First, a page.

4. If you have truly niche technical skills, you can make bank. Just look at blockchain developers. Btw, software is one of the fields where if you have the interest and the talent, you can teach yourself and get a great job without having a degree in the field. That’s the path my dad took.
  5. Here’s a great story of a self made web entrepreneur with the vision to establish a business reselling cheap Chinese toys from Alibaba to American consumers willing to pay more. Wait… why don’t Americans just buy directly from Alibaba? Doesn’t sound like a very sustainable business model but somehow it works.
  6. Concierge medicine is taking off, and whispers are that you can have a lucrative practice with low patient volume, if you cater to the rich and treat everyone like a VIP. It’s not my cup of tea, but I see disruptive potential in different delivery methods for health services. Target mini clinics are good, as is the underutilized format of telemedicine.
  7. I can’t harp on the concept of geographic arbitrage enough. By moving to a cheaper location, your dollars stretch so much further. Not only that, but your kids can grow up multicultural with foreign language skills, interesting life experiences, and a great prebuilt application essay for Ivy League schools telling them how unique you are.

Luxury Is Cheaper than Land

Of all the innovative uses for geographic arbitrage, one of the most satisfying is monetizing one’s home and trading it for an itinerant life. That wanderlust can be satisfied in a variety of different ways. The online travel blogging community has made being a digital nomad in cheap areas like SE Asia and Latin America so commonplace that it’s become trite.

An interesting choice is to instead live on a cruise ship. It’s not just a way of life for the wealthy to live on a luxury boat like The World, but even worldwide voyages with one of the mass market lines (Princess, HAL, Oceania, etc) can be affordable, when considering all the expenses racked up on land in an expensive place like New York City.

At a certain point, if you own property in NYC and decide to rent it out, it may be able to generate enough income to subsidize all (or a great portion) of the cost of the cruise. And when you factor in food, entertainment, and travel all being bundled into the price of the cruise, it becomes an even better bargain.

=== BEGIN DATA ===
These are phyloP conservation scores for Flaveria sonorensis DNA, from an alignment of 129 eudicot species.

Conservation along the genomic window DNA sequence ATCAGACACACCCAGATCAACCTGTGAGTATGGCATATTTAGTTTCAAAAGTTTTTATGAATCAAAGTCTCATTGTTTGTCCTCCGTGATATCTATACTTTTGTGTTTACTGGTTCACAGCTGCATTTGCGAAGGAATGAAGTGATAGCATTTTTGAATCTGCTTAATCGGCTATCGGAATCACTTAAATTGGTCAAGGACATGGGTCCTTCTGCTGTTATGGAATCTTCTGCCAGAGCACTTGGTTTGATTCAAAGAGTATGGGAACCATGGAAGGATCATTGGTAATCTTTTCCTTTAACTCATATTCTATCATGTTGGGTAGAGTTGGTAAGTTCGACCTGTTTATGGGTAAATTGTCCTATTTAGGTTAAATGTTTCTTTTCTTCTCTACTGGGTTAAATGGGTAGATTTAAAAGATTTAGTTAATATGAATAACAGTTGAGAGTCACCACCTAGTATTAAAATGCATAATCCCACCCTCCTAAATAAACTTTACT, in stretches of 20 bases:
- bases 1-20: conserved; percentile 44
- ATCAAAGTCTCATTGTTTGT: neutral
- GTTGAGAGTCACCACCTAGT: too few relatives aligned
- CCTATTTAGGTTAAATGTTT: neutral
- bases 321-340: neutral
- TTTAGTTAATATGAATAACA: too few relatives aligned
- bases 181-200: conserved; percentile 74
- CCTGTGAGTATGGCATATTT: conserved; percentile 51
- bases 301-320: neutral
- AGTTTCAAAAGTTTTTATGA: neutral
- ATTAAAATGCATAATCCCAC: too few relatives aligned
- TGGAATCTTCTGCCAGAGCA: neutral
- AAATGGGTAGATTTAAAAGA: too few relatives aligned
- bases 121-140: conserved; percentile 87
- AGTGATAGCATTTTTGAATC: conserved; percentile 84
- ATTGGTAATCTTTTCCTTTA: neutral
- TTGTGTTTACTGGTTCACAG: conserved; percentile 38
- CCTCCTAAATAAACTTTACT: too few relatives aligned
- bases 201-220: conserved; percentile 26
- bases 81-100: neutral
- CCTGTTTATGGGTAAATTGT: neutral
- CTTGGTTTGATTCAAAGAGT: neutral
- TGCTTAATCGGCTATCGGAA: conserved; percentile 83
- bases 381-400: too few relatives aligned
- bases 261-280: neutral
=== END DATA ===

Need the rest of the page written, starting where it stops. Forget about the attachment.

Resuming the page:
Of course, this type of lifestyle is not appropriate for everyone. Not everyone likes life on a ship, whether due to claustrophobia, seasickness, or boredom. But it’s worthwhile knowing about the options to enhance life that others have found worthwhile and workable.


Secrets of Wealthy Millennials

Is it just me or does Business Insider seem to be sliding into a paparazzi version of the staid Forbes magazine? The articles being published these days seem more like a weird hybrid of Moneyish and Gawker, with more sensationalist titles than the Daily Mail and plastered with more inline Instagram posts than TMZ.

Still, despite the descent into frivolity, there are some nuggets of truth and wisdom to be gleaned from their latest series on wealthy millennials.

The first story from BI is that of Ebony Horton. To summarize, she was a newly minted graduate making $38,000 a year in DC. She then went back to get an MBA and racked up a total of $220,000 in loans from undergrad + MBA. She freaked out at the amount, and came up with a plan to pay it all off by moving back to rural Illinois, lowering her cost of living, saving like crazy alongside her husband, buying rental property, and getting some opportune gifts from her family. Now 31, she’s debt free and ready to share her story in a book and go on the speaker circuit to make boatloads of money.

What can we take away from this?

  1. It helps to have rich parents who can support you, either directly financially or indirectly by providing free/subsidized shelter
  2. Being dual income (however miserly), no kids dramatically accelerates your savings trajectory
  3. If you set your mind to it, saving 75%-95% of after-tax income is possible